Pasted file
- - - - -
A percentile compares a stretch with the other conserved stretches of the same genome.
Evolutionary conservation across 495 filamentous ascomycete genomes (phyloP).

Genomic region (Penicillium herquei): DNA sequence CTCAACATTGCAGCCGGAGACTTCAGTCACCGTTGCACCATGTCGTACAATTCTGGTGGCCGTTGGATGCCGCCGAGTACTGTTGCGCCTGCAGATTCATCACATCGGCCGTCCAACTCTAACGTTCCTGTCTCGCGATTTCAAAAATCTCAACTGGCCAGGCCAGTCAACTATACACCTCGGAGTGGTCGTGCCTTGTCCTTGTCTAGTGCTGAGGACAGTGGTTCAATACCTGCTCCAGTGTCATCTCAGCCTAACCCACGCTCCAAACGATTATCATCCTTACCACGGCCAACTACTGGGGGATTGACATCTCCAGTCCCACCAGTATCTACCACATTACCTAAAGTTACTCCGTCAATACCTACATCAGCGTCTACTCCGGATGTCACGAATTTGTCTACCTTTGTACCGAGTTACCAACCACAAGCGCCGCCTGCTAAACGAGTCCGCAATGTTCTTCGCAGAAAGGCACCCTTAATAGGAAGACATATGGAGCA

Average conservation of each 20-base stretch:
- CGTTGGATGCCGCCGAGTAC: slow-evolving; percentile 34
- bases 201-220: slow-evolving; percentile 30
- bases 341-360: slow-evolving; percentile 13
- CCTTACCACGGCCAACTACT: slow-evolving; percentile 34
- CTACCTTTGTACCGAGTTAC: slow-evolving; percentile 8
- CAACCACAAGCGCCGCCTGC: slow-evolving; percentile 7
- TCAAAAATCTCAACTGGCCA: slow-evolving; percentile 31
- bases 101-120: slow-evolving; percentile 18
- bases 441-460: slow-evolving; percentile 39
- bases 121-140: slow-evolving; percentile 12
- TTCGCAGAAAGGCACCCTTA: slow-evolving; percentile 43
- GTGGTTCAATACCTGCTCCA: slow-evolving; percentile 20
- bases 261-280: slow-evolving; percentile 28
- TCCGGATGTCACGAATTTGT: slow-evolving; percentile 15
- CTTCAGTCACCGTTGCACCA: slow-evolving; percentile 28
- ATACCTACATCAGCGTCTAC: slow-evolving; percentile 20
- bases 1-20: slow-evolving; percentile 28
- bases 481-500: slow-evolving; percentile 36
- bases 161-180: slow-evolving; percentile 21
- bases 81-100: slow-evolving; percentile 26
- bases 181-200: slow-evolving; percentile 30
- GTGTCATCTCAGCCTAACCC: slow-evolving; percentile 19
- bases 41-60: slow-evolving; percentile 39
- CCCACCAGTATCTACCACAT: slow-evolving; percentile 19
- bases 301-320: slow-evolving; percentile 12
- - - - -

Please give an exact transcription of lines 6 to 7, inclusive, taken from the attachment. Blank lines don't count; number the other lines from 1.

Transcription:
- bases 201-220: slow-evolving; percentile 30
- bases 341-360: slow-evolving; percentile 13